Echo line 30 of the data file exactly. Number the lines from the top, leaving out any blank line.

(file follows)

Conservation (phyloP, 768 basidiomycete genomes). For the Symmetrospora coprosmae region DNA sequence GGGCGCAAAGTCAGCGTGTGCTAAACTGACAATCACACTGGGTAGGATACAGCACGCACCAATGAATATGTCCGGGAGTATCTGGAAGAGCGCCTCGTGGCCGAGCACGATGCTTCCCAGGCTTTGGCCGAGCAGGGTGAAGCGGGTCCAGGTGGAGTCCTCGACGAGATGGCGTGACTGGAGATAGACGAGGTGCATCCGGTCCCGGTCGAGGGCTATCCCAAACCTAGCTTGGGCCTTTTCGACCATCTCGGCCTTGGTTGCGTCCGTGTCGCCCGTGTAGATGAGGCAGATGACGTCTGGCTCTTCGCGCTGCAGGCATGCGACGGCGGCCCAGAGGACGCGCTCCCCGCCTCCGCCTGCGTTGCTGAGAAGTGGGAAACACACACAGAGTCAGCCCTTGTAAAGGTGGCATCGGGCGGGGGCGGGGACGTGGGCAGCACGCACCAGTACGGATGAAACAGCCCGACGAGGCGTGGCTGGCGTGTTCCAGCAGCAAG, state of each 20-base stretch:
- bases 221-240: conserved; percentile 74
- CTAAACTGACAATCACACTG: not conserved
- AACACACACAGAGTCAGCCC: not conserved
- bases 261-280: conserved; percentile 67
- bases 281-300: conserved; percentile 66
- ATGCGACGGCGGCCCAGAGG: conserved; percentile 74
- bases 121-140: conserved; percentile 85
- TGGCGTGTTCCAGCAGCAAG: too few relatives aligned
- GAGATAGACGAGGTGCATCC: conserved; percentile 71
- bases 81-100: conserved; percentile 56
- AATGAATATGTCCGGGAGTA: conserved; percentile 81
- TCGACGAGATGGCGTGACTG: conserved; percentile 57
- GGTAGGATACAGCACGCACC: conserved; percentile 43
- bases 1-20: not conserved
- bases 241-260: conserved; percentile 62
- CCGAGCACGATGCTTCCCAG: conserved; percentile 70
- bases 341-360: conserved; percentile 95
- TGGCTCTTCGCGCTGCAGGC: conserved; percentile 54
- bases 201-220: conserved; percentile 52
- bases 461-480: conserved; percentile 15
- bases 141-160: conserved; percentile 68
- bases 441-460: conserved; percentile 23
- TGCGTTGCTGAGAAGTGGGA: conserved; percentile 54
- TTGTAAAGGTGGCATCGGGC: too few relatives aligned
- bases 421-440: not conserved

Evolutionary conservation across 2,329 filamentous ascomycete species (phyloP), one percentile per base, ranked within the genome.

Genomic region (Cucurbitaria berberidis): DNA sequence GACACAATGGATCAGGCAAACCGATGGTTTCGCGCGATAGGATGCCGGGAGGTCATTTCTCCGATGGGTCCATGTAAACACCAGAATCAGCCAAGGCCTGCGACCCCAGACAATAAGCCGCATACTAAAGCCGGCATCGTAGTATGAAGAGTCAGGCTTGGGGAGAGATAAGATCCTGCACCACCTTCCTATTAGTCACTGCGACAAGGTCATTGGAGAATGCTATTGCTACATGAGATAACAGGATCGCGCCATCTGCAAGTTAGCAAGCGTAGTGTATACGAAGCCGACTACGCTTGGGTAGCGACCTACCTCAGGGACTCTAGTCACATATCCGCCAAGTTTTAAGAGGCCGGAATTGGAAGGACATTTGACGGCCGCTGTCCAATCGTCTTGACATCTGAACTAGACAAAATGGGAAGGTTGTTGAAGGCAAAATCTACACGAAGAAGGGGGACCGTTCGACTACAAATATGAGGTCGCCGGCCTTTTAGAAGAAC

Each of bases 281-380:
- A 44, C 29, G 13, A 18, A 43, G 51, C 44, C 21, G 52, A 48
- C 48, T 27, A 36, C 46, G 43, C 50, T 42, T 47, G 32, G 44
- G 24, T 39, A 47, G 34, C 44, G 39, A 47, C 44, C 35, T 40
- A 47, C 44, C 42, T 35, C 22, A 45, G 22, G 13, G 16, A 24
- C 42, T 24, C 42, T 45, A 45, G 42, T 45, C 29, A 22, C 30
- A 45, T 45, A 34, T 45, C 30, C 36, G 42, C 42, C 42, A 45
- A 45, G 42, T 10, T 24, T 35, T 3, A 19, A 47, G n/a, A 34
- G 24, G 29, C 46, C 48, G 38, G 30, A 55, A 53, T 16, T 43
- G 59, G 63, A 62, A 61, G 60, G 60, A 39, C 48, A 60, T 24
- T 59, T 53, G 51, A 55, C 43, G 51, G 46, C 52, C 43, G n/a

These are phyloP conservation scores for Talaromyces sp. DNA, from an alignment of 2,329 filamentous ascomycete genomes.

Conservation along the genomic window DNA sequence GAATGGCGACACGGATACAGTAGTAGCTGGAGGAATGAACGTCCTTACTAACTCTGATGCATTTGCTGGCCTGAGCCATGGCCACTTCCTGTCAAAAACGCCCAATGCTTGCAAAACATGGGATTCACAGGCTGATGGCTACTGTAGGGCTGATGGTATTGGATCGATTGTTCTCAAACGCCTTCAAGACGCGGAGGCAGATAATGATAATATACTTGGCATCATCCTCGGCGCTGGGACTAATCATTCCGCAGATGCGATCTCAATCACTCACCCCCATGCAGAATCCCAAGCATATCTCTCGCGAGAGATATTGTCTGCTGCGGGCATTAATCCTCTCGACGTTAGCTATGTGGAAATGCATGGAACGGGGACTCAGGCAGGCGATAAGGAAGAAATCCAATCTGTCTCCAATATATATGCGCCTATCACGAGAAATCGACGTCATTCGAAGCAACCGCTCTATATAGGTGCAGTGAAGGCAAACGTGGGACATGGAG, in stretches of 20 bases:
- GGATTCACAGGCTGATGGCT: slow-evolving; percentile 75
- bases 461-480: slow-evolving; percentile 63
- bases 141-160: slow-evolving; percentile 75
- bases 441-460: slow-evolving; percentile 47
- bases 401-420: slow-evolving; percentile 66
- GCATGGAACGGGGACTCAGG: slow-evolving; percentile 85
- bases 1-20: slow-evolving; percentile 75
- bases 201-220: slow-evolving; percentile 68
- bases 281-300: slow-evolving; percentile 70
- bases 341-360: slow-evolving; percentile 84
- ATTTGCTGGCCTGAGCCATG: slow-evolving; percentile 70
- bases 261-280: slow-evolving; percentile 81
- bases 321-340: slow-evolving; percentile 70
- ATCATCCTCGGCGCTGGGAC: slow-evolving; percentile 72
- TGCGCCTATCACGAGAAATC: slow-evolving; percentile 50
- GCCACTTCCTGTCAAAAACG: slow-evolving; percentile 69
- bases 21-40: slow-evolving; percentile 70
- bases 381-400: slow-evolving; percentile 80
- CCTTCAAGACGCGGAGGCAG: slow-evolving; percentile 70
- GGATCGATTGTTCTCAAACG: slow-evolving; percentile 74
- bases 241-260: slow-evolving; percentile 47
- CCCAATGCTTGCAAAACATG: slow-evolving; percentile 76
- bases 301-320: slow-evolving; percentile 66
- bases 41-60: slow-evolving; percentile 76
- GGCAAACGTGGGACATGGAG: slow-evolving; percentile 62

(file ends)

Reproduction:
- A 44, C 29, G 13, A 18, A 43, G 51, C 44, C 21, G 52, A 48